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Parshas Bamidbar

By Nosson Chayim Leff

Bemidbar, 5631

Let's work with the last paragraph on the first page of the Bemidbar Sfas Emes, That paragraph begins: "R. Meir omeir: 'Kohl ha'oseik baTorah lishma ... " (ArtScroll: "Whoever engages in Torah study for its own sake ... ").

What, exactly, is "Torah lishma?" ArtScroll's translation, just quoted, is the mainline pshat. But we should be aware that great debates have swirled around this question. Thus, for example, a major theme of R. Chayim Volozhiner's sefer Nefesh Hachayim is clarifying what is "Torah lishma" (and what is not!)

The Sfas Emes begins with a definition that looks simple. "Torah lishma", says the Sfas Emes, is exactly what its sheim (name) indicates. The word "Torah" means instruction. Hence, "Torah lishma" means learning to provide instruction; that is, learning in order to know how to live one's life.

Note how far we have come from the mainline pshat of "Torah for its own sake". And the Sfas Emes immediately adds new ingredients making for a much richer dish. He quickly dispels any notion that intellectuality per se is part of the story. On the contrary, as the Sfas Emes told us last week (Bechukosai, 5632), our objective in learning Torah should not be "lei'da" -- to acquire knowledge -- and/or "le'hasig " -- to make intellectual achievements. Rather, our goal in learning Torah should be to subordinate our personal intellect, so that we can know and follow retzon HaShem (the will of HaShem).

(It would be a mistake to conclude from the preceding sentences that the Sfas Emes was anti-intellectual. He was so involved in intellectual activity that he completed his chidushim on Shas before he was 25 years old. And thereafter, when he became Gerrer Rebbe, his ma'amarim always conveyed deep thought.)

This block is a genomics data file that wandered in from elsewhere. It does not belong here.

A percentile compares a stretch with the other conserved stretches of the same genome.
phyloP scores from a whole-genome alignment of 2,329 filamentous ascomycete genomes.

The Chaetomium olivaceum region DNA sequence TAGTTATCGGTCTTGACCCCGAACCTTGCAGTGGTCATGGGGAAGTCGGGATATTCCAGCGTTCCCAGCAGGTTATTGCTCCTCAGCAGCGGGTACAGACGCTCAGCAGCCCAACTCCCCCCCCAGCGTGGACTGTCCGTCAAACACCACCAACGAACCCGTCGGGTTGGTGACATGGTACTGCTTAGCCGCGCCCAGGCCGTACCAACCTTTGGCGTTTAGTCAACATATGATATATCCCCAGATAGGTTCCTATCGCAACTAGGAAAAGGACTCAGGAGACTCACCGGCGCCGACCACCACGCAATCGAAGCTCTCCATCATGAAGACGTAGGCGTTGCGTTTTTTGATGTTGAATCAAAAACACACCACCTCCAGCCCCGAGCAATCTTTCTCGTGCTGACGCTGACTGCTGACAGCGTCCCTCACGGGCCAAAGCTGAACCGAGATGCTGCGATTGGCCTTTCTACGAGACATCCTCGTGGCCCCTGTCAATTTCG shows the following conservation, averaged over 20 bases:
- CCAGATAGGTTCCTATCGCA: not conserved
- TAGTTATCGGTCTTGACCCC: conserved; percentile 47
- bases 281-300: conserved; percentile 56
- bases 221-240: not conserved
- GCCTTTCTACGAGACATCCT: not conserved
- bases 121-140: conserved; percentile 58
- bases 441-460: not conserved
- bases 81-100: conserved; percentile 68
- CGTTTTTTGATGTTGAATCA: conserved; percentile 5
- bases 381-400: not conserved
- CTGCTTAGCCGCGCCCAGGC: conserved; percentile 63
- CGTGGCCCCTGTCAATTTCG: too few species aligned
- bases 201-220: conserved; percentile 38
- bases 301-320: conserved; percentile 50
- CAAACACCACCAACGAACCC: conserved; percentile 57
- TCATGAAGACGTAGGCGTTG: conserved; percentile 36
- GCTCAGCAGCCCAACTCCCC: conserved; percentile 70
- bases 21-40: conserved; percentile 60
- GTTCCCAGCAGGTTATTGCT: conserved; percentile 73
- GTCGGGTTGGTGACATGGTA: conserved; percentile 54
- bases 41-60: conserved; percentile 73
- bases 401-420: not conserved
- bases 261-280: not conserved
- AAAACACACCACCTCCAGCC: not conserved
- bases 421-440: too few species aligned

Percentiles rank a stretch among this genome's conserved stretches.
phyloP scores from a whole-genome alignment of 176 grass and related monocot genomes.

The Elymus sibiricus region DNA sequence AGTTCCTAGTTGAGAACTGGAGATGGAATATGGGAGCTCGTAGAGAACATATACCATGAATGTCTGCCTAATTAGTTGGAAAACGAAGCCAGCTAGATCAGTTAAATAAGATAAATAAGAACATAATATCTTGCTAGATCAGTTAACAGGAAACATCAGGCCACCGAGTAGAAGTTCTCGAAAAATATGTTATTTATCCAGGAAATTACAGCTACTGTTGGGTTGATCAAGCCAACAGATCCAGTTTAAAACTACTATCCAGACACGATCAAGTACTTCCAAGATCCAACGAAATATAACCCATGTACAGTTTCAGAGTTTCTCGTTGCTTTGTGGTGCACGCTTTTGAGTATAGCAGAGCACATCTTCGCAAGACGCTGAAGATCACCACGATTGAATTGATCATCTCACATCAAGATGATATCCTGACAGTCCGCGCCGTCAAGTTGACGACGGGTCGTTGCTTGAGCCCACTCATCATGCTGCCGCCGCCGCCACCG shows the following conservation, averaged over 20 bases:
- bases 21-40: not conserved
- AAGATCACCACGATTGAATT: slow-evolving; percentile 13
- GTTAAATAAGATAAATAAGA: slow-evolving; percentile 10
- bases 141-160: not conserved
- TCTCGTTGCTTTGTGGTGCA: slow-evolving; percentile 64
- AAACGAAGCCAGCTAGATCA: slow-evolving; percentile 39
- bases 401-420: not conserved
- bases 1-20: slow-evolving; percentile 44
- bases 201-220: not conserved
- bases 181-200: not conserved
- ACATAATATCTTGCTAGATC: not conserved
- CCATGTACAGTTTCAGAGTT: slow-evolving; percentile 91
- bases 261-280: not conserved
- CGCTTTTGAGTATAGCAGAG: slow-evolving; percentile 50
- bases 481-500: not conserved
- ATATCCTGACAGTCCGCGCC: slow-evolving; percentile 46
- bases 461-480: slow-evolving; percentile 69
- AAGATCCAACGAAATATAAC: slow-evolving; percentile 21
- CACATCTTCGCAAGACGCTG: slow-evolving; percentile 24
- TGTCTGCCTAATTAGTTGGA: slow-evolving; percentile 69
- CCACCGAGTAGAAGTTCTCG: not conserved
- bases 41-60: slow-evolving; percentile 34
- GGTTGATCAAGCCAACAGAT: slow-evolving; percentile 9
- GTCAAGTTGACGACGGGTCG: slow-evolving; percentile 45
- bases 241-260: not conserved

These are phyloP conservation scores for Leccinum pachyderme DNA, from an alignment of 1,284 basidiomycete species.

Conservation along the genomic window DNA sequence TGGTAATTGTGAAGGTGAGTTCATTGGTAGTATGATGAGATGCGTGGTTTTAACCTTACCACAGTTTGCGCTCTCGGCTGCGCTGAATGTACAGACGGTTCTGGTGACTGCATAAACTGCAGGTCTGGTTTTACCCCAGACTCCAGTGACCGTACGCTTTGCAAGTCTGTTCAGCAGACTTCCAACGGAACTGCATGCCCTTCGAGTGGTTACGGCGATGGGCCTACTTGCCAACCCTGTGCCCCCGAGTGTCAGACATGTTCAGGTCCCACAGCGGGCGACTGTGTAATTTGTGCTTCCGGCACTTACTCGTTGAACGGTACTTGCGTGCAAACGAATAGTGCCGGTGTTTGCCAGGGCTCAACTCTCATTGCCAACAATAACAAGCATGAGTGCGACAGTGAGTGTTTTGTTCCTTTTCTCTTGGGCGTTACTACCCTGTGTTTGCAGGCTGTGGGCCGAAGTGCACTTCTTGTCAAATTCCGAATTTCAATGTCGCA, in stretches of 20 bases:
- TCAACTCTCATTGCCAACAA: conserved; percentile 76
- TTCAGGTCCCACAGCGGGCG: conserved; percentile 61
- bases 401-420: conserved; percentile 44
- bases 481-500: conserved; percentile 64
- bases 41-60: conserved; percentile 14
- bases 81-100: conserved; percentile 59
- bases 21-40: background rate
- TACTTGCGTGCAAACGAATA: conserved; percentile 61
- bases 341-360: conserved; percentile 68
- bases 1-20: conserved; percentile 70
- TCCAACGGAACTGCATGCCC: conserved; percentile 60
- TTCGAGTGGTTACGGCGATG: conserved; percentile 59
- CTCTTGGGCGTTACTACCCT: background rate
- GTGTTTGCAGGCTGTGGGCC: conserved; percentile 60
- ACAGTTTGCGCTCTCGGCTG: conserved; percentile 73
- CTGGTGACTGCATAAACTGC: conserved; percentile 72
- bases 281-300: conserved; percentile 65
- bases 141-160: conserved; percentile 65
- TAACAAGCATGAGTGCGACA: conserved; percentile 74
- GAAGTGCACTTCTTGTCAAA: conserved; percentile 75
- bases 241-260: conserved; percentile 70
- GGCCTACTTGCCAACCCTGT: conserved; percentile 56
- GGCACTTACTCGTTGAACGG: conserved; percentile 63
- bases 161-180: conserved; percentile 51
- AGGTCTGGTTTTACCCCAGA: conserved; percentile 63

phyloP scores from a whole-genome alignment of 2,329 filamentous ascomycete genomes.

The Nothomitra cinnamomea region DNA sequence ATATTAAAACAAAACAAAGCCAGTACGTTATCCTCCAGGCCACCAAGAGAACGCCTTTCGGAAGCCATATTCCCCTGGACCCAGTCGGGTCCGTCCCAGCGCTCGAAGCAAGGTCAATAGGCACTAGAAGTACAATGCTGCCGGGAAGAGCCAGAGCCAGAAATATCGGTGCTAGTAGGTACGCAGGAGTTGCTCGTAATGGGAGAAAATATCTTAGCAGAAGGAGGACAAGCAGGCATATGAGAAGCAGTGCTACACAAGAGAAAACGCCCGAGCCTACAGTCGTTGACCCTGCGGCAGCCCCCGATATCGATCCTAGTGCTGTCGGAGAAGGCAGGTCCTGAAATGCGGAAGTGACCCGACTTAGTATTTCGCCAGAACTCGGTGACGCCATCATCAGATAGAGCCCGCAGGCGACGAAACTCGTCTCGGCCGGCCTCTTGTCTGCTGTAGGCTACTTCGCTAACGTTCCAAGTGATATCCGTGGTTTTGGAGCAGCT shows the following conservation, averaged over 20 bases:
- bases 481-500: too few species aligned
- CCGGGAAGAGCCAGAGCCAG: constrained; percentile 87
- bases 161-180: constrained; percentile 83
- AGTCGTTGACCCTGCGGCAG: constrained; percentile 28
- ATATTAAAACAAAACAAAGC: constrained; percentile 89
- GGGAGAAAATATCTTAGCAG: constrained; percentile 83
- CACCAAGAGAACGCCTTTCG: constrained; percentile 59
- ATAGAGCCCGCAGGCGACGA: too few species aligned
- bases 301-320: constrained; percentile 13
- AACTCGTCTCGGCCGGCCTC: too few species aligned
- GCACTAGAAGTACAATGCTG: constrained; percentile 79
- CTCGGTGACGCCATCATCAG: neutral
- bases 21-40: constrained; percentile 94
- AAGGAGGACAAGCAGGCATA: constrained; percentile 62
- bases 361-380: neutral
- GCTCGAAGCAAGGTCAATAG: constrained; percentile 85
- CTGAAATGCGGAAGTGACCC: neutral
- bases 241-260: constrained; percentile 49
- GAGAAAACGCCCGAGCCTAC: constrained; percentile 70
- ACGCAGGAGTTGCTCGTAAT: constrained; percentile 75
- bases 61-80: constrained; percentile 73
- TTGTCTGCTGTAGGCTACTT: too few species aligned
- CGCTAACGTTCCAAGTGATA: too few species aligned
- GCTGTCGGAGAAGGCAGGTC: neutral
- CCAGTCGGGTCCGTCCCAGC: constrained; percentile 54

The Sfas Emes moves on now to another topic. This parsha -- and the Sefer that it begins -- are called: "Bemidbar"; that is, "in the desert". Accordingly, the Sfas Emes focuses on the meaning of the key word: "midbar" -- to see what additional information it may contain. First, he alludes to two Medrashim in Medrash Rabba which work with the word "midbar". These Medrashim resonate with the word "midbar" in other contexts. Conceivably, they may provide additional information on the word "midbar" in the present context.

One Medrash (Medrash Rabba, Bemidbar, 1:7) tells us that to progress in the study of Torah, a person must de-emphasize his ego. That is, he must consider himself "hefkair" -- accessible to all claimants -- like the midbar, the desert. A second Medrash (in Medrash Rabba, 1:2) cites the midbar as the place where Bnei Yisroel welcomed HaShem's Presence. The Sfas Emes then gives us his own non-pshat on "midbar." We know the shoresh (root) DBR in leshon hakodesh means "to speak". The Sfas Emes points to another meaning of that root: namely, "to lead". So far, the Sfas Emes is on solid, non-controversial etymological ground. He then proceeds to more allusive territory. If DBR means "to lead", he finds it plausible to read MDBR as an Aramaic passive form; i.e., "to be led". Thus, Bnei Yisroel in the midbar on their way to Eretz Yisroel conducted themselves as people who had given themselves over totally to HaShem 's leadership. Similarly we, in traversing segments of our lives that may resemble a midbar, should try to live in accordance with HaShem's will. This perspective follows directly from the Sfas Emes's reading of "midbar" as "being led."

The Sfas Emes offers us a simile, from Yeshayahu (10, 15) to help us achieve this new self-image, He suggests that we view ourselves "ka'garzen be'yad he'chotzev" ("as the axe in the hand of the wood-cutter". This simile should sound familiar. We encounter it in one of the piyutim on the night of Kol Nidrei). There is a great paradox/challenge here. For this subordination of our will to retzon HaShem itself requires a strong act of volition on our part.

The Sfas Emes concludes this paragraph of his text by calling up another pasuk in Yeshayahu (43:7): "Kohl ha'nikra bi'shemi ve'lichvodi berasiv". ("Everyone who is called by My Name and whom I have created for My glory ... ") But wait! The pasuk just quoted contains the word "shemi". That word rings a bell. Earlier in this ma'amar, we saw a word from the same root (sheim), when the Sfas Emes was discussing "Torah li'shma." So, with his artful crafting of the ma'amar, the Sfas Emes is telling us his concluding thoughts on this subject. "Torah Li'shma", says the Sfas Emes, means: that we live our lives in a way that redounds to HaShem's glory!


Text Copyright 2005 by Rabbi Dr. Nosson Chayim Leff and Torah.org.


 






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